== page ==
Kevin Pate Remembered by Brian Smith of Beat Angels and Gentlemen Afterdark
My old band Gentlemen Afterdark once had a demo deal with A&M Records. We were very, very young, and living in L.A, and recording at A&M Studios with this guy Rob Jacobs producing. He'd recently engineered and mixed some huge multi-platinum albums, including U2's Rattle and Hum.
Now, we knew Kevin Pate was incredible, that his was a skill that couldn't be taught. We just figured Kev slid from the womb that way, cigarette dangling.
His musical intuition stunned us; he had that sense of when to pull back, when to sustain, when to push, when to flood.
We're in working on a song called "Holiday" and Kevin just strolls in and plays this elaborate but deceptively simple bassline, a classic Pate melody that had all this rock 'n' roll sexual stuff in it, that added musicality to the song without losing any punch. Wasn't just a bass part for a pop tune -- it was more than that.
He nailed it in one pass, which really wasn't surprising. He always did that. In fact, it was never his fault if a take had to be redone. Jacobs was this sort of hyper guy who at that point had already manned the console for some of the best rhythm sections around. He just shakes his head and turns to Robin Johnson and me and says, "This guy is the best player I have ever heard."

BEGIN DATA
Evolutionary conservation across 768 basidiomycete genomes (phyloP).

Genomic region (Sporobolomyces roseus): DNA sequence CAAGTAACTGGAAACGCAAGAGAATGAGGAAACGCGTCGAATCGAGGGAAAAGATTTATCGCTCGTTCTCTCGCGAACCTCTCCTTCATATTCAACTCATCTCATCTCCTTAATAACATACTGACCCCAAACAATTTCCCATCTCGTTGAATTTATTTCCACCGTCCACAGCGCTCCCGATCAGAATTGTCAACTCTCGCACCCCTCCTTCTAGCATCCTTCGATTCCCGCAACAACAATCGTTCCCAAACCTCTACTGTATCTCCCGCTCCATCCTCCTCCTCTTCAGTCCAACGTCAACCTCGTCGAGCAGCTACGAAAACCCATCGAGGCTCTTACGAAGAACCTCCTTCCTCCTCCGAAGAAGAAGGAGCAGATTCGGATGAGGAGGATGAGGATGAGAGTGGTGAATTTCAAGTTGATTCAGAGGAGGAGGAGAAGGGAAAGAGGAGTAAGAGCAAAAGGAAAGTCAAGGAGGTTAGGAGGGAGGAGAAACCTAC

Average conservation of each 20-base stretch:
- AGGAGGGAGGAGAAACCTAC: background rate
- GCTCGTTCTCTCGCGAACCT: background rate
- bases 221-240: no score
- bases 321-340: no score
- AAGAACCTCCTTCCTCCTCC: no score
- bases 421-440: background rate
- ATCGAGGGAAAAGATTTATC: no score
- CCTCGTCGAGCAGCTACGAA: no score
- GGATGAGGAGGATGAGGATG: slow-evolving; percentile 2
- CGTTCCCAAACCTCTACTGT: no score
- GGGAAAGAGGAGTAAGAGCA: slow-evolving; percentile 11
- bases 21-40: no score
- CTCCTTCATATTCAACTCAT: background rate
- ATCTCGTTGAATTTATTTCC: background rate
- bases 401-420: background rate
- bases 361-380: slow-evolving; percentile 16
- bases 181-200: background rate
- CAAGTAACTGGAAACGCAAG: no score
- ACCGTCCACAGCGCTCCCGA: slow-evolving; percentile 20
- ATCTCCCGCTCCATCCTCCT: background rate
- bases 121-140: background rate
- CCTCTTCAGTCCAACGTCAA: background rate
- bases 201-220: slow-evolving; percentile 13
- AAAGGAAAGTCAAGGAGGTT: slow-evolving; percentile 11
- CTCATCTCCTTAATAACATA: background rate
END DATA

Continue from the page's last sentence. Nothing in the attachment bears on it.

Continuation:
Cut to several years later, late 1995. Pate and I are in the Beat Angels, recording our debut album, laying down foundation tracks at this large studio in Phoenix. Guitarist Gilby Clarke's producing, and he'd just survived Guns 'n Roses' massive multi-year Use Your Illusion world tour, and Virgin had just released his Waddy Wachtel-produced debut solo album.
Guy knows his shit. Again Pate ambles in, trailed by smoke from the cigarette dangling in his mouth, this sort of slight, loose-limbed guy with a Keith Richards-y mien, and nails his bass parts in one pass. At one point, Clarke turns around and looks at us. Says, "Kevin is the best player I've ever heard."
After completing his parts, Kevin steps into the control room and looks at us with genuine credulity, and says, "Aw, hey man, sound okay?"
We're like, "Dude, you're fucking McCartney on Abbey Road . . ."
Kevin nods once quickly, grins and, in his voice that's strangely both scratchy and calming, but with a peculiar twist on consonants due to a combination of his mother's thick Irish brogue and his mouthful of fucked-up teeth, says, "Aw, okay, man. I guess I'm headin' home."
So he turns and goes home. That was it.